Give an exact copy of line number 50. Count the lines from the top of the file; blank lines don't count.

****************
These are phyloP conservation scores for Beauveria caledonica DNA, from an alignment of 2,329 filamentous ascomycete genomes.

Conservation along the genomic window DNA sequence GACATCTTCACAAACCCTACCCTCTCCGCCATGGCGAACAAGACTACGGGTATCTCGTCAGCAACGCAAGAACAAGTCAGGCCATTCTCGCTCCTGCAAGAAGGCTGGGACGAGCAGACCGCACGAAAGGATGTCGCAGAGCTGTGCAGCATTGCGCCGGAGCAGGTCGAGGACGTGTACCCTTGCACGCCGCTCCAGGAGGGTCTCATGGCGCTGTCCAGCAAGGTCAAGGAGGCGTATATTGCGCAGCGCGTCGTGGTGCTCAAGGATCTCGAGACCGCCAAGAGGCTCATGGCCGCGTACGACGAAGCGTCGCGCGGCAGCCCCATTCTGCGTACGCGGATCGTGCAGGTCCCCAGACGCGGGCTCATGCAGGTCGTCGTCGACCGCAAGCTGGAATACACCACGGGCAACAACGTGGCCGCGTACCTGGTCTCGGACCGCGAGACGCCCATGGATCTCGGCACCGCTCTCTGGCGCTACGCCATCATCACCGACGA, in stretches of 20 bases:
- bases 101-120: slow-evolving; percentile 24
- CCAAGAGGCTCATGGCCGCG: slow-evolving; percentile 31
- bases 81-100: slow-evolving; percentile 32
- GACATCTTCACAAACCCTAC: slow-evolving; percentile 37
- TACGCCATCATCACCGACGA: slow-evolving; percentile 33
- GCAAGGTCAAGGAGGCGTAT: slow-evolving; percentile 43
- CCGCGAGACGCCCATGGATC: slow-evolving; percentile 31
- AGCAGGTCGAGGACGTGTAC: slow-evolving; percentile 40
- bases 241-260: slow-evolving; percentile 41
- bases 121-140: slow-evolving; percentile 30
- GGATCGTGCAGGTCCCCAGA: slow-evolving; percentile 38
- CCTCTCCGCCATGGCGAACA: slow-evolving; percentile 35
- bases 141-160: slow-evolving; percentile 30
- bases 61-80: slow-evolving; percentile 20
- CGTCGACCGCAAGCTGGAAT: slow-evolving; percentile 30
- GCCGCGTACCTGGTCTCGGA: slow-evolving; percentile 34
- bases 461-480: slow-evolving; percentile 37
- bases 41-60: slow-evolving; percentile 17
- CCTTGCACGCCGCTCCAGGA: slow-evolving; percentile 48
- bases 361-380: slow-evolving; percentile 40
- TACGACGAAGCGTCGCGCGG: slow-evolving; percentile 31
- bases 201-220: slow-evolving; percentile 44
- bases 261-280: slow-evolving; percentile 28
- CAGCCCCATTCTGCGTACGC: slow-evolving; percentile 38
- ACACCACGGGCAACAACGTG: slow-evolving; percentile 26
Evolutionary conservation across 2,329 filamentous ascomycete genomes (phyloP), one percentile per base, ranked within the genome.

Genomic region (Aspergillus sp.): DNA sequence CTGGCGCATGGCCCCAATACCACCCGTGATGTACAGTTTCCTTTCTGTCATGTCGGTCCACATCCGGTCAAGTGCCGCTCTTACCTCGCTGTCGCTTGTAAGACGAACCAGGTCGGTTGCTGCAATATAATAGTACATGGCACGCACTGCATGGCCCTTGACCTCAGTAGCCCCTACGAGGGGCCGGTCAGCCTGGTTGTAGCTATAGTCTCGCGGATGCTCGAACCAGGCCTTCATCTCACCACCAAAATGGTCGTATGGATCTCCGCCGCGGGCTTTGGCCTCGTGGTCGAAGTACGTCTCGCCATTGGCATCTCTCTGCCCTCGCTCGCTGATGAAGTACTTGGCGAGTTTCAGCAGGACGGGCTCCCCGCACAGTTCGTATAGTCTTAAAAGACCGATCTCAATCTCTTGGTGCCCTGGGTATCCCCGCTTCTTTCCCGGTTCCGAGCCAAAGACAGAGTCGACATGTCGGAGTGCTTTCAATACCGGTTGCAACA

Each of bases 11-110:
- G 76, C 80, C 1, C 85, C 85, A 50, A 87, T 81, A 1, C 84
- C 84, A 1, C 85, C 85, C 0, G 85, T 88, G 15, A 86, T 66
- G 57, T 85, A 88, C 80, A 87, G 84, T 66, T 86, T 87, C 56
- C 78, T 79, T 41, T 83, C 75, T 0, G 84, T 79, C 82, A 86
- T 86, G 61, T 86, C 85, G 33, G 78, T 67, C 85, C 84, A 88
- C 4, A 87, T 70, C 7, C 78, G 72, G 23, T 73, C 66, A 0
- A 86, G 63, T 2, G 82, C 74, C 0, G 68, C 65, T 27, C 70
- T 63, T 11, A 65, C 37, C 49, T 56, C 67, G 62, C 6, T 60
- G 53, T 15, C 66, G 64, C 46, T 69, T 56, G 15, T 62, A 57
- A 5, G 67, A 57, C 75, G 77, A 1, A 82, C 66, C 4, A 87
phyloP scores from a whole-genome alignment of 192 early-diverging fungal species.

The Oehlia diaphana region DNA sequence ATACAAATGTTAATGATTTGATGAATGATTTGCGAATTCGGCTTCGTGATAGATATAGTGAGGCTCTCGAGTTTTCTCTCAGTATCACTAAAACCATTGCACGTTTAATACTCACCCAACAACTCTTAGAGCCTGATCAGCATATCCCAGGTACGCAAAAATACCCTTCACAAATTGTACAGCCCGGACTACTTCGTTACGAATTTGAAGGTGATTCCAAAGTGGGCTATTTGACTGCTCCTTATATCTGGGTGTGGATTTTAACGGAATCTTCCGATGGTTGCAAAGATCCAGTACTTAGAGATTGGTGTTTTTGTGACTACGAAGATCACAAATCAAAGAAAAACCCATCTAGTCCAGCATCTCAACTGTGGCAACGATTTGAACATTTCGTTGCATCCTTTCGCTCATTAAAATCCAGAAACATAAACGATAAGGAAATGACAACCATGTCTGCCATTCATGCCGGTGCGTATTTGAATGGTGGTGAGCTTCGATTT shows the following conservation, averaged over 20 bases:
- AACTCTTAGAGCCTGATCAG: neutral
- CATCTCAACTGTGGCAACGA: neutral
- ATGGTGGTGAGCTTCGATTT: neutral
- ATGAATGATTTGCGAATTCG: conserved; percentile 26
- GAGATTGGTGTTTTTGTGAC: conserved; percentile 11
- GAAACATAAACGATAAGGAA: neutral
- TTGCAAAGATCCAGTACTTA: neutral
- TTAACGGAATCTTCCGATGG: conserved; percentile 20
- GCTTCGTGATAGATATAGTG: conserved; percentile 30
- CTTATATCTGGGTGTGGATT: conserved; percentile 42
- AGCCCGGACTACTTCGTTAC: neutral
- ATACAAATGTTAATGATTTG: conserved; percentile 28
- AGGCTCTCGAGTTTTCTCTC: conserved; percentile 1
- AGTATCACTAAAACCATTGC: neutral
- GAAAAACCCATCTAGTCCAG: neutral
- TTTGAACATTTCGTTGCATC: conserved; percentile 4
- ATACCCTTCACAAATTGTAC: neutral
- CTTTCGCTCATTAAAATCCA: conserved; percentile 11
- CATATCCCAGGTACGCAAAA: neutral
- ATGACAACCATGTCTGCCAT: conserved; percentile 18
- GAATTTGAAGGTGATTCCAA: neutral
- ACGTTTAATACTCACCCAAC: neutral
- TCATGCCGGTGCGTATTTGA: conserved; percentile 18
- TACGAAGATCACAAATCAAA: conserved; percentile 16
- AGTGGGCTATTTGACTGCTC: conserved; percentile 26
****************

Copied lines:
- TTAACGGAATCTTCCGATGG: conserved; percentile 20